Judge Rana Bahadur Bam, who was under investigation for corruption, was being driven from a temple early in the day when the gunmen pounced, shooting him six times and injuring two others in the car, doctors and police said.
“He and a security guard were returning from Bagalamukhi temple. A motorbike blocked their way and there was gunfire at 11:08 am,” said Kathmandu police spokesman Rabi Raj Shrestha.
“He succumbed to multiple bullet wounds in his armpit. We will interrogate the (judge’s) driver to find out more,” said Shrestha.
The shooting punctured an uneasy peace in the capital, days after Nepal’s Constituent Assembly, which had been considering the case for Bam’s impeachment, disbanded having failed to agree on a new constitution.
The killing came as thousands of police patrolled the streets while feuding political factions vie for power in the troubled Himalayan nation, which has no legislature and only a caretaker government ahead of elections in November.
“The Nepal government will find the criminal. I urge all Nepalis not to be filled with terror,” caretaker Prime Minister Baburam Bhattarai said after visiting the hospital where Bam was taken.
“A high-level meeting of security committee has been called,” Bhattarai told reporters outside the hospital. “We will provide extra security to all the high-level officials including judges.”
Bam, a Supreme Court justice for four years, was suspended from hearing cases after being accused of taking bribes in return for giving lenient sentences to criminals.
He was under investigation by the Judiciary Council and was due to retire in a year.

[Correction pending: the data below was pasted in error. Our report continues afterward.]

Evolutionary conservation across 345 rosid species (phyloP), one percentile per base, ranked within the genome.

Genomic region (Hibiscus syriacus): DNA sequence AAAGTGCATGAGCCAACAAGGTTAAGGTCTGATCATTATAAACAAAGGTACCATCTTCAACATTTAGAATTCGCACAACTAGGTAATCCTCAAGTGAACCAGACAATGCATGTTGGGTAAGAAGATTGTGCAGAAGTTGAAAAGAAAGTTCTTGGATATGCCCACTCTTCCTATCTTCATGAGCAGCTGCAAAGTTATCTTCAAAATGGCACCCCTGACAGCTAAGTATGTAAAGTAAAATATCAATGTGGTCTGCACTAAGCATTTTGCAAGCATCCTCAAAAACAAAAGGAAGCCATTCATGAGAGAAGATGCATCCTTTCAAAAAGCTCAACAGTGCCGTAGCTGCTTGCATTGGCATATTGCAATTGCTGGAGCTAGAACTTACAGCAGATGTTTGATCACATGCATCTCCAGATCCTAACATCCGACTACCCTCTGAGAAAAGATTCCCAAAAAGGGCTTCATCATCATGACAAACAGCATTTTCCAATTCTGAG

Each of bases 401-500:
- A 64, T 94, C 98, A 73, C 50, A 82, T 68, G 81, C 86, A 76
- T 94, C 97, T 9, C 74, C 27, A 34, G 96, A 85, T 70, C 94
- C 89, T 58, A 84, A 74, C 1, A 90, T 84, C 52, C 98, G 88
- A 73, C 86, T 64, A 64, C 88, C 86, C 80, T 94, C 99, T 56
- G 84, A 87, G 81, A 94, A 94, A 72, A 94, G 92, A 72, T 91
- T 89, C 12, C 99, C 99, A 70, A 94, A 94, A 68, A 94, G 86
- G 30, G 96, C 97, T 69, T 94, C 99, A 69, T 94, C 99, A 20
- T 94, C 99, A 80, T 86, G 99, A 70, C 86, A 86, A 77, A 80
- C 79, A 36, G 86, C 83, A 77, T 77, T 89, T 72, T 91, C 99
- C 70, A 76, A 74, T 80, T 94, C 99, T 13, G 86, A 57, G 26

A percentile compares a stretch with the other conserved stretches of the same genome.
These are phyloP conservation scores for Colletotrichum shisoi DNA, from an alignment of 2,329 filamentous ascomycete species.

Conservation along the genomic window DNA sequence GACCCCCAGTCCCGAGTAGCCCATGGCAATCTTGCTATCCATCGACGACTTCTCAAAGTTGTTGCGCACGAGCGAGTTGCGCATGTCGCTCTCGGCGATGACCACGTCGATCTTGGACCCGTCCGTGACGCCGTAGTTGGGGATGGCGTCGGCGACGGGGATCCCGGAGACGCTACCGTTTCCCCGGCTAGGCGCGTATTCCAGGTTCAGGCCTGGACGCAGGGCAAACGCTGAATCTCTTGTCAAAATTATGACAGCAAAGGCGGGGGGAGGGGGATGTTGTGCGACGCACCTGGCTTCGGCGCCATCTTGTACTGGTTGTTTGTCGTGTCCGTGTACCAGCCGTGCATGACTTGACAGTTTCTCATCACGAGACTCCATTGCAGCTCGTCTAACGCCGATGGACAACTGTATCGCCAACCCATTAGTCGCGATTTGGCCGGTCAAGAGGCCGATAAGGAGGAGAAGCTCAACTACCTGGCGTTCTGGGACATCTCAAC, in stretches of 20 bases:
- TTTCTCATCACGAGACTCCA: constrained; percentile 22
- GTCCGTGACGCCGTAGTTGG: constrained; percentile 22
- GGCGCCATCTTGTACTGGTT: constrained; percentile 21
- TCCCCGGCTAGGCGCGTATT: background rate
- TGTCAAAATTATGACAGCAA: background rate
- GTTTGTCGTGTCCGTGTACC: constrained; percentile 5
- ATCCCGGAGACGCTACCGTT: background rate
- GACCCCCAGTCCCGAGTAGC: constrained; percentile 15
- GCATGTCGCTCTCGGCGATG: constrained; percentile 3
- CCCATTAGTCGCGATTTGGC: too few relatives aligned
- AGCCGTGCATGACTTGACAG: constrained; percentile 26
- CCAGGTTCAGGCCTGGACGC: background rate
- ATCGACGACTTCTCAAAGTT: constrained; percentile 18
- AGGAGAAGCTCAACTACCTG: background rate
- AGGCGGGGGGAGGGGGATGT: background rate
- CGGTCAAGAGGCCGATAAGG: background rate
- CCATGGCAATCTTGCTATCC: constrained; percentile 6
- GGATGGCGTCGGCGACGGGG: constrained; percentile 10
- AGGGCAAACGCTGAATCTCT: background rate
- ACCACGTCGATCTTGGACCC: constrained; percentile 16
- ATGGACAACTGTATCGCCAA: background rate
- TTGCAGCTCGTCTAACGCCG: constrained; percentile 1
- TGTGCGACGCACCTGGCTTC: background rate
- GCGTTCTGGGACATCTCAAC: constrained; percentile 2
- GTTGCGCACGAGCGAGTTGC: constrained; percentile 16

Nilama Pandey, a doctor at the Norvick Hospital where Bam was taken, said the 64-year-old had been shot six times and had been pronounced dead soon after being admitted.
“He had injuries on his chest. He died after bleeding profusely. Unfortunately, we could not save him,” Pandey told local television.
His bodyguard and a friend who was also in the car, Ram Giri, the father of popular Nepali comedian Deepak Raj Giri, were also shot but their lives are not in danger, Pandey added.
Bystanders told local television channels the gunshots rung out above the noise of traffic in the morning rush hour.
“We were working when we heard a huge noise. There were three of us and we rushed to the scene. Blood had splattered on the road. We didn’t see how the two gunmen arrived but they left on a motorbike,” one said.
A pamphlet from a previously unknown group calling itself the Nepal Vad Party was found at the scene, in the Lalitpur district, Shrestha added.
Security analyst Saroj Raj Adhikari told AFP the shooting came at a time of “confusion and uncertainty” in Nepal because of the country’s political crisis.
“The murder of the judge shows that no one is safe in the country,” he said. “If the current state continues, I think these groups are likely to commit more serious crimes,” he added.
Adhikari said criminal groups which emerged after the end of Nepal’s 1996-2006 civil war were finding it easier than ever to get hold of arms because of inadequate gun controls.
Shootings are still relatively rare in Kathmandu, however, although several public figures have recently been the target of gunmen with various motives and grievances.
In September last year, a Muslim community leader was shot dead in the centre of the capital, while five months earlier a Pakistani embassy official was shot in the hand and stomach but survived.